To see whether the mutation impacted the clinical outcome, they examined its prevalence in 453 cases in Sheffield, England. 165 of these were outpatients, 245 were hospitalized, and 23 entered the ICU. The G form was present in 75% of outpatients, 71% of inpatients, and 87% of ICU patients. These differences were not statistically significant. The mutation does not seem to impact severity of the clinical course, though, despite the lack of statistical significance, the data are consistent with a higher proportion in ICU. If it does impact severity, a much larger sample size would be needed to show it clearly.
The mutation was, however, associated with a slightly higher viral load.
Despite the plausible hypotheses for how the spike protein makes the virus so much more spreadable, the increased transmissibility could be a result of another mutation. In five out of seven cases, there are two other mutations that accompany the G allele: one is silent (meaning it doesn't make the viral proteins any different) and one impacts an enzyme involved in copying the virus's genetic information. Together, they make what the authors call the “G clade.” It is conceivable that the spike protein mutation is not the driving force behind the dominance of the G clade.
The paper identifies 12 other potentially important mutations in the spike protein, but none of them, as of yet, have clear implications for the ability of the virus to spread or cause disease.
I see two big implications of this research:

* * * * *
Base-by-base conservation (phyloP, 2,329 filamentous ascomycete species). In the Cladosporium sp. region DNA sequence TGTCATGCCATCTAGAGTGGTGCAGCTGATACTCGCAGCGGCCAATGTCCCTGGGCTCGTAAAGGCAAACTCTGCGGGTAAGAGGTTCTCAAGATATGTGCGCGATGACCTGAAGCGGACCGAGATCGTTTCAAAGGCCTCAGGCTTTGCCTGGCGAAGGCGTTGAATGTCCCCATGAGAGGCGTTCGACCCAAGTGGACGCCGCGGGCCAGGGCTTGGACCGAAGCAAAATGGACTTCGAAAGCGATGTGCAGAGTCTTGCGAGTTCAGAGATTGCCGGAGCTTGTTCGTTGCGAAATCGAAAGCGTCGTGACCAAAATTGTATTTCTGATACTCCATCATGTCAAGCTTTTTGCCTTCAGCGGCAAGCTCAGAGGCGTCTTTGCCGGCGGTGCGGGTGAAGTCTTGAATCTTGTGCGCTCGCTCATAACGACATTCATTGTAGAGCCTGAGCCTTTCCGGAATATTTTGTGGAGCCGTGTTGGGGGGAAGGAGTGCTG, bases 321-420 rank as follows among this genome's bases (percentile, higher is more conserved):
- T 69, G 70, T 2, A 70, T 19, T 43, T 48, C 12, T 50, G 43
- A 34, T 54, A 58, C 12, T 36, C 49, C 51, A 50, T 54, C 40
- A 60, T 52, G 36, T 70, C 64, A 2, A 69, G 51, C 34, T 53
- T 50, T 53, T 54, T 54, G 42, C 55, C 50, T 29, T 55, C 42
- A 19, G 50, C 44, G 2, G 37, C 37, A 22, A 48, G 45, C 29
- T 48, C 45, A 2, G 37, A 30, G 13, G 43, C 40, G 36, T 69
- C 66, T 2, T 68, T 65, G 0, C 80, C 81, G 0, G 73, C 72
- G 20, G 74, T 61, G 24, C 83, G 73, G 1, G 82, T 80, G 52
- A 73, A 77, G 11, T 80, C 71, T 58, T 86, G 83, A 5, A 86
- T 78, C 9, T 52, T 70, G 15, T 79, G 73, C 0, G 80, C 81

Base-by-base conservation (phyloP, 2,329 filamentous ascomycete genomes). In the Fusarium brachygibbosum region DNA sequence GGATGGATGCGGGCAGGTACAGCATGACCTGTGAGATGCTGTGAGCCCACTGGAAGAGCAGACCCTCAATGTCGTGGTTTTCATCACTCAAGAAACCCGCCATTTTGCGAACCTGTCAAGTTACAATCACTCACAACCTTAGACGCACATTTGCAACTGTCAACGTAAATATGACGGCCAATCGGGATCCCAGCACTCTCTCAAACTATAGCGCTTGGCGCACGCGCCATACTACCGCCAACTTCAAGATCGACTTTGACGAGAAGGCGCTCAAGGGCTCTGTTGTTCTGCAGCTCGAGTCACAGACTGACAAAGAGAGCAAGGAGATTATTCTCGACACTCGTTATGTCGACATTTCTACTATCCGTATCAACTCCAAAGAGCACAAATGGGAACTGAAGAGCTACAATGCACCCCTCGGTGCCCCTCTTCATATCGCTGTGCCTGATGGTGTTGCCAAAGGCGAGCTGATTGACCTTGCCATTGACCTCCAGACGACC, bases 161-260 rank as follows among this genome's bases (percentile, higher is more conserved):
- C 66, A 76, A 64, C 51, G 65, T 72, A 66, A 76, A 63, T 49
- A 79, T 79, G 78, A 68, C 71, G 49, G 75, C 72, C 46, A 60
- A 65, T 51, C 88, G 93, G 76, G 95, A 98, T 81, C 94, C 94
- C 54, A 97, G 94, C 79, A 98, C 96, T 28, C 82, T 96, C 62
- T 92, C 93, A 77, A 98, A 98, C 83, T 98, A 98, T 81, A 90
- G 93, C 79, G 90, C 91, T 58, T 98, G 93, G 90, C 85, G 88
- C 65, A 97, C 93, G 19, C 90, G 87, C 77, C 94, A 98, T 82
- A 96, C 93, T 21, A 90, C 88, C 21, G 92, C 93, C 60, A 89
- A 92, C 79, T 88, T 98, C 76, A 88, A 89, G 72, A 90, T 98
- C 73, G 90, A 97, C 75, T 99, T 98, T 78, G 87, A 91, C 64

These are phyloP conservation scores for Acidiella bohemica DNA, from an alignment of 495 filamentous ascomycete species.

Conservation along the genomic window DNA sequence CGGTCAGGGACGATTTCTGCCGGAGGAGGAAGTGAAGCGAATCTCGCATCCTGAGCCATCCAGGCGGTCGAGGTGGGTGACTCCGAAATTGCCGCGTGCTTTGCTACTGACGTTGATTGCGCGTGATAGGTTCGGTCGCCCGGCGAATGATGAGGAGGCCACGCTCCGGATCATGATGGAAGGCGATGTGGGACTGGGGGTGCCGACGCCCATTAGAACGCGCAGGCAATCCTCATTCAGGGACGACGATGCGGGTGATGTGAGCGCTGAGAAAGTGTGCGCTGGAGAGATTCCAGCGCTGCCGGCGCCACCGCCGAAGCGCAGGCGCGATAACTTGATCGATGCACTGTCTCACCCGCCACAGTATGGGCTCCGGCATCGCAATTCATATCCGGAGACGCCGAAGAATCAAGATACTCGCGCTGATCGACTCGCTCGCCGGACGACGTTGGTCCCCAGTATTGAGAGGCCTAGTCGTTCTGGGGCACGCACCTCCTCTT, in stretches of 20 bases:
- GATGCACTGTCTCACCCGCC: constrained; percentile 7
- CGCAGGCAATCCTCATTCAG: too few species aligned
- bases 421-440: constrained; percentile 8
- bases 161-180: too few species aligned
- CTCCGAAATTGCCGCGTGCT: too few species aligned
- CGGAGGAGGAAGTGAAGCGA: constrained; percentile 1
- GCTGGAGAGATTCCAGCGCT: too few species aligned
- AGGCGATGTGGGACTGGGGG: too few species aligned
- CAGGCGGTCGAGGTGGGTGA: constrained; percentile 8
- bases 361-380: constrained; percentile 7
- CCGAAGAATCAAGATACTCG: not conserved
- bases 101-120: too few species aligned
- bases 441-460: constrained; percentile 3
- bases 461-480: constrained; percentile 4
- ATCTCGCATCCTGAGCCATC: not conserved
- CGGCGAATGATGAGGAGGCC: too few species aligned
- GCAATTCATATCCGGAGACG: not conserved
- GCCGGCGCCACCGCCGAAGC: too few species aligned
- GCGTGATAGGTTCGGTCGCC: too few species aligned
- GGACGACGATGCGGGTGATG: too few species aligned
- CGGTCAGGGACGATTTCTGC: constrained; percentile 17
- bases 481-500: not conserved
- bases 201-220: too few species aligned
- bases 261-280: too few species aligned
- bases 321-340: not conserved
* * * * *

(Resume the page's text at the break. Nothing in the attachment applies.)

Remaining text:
- If the virus develops mutations that have such a huge impact on its ability to spread this fast, this might make it a moving target for both natural antibodies needed for immunity, and antibodies provoked by vaccines. The more of a moving target the virus is, the greater risk that people could get reinfected after getting sick the first time, and the harder it would be to develop herd immunity or an effective vaccine.
- Given that some antibodies enhance disease, and that the virus's interaction with those antibodies may be a moving target as well, suggests that antibody testing should not be regarded as a means of testing who is immune until the effects of the antibodies are studied much more clearly. If done properly, they should be good markers of exposure, however.
We should not be pursuing exposure for the sake of herd immunity as some suggest, nor should we interpret positive antibody tests as signs of immunity, nor should we place our hopes in an eventual vaccine (which is just a coin toss at this point). I believe this supports my current stance that we should continue limiting exposure and supporting our defenses.
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* The term “preprint” is often used in these updates. Preprints are studies destined for peer-reviewed journals that have yet to be peer-reviewed. Because COVID-19 is such a rapidly evolving disease and peer-review takes so long, most of the information circulating about the disease comes from preprints.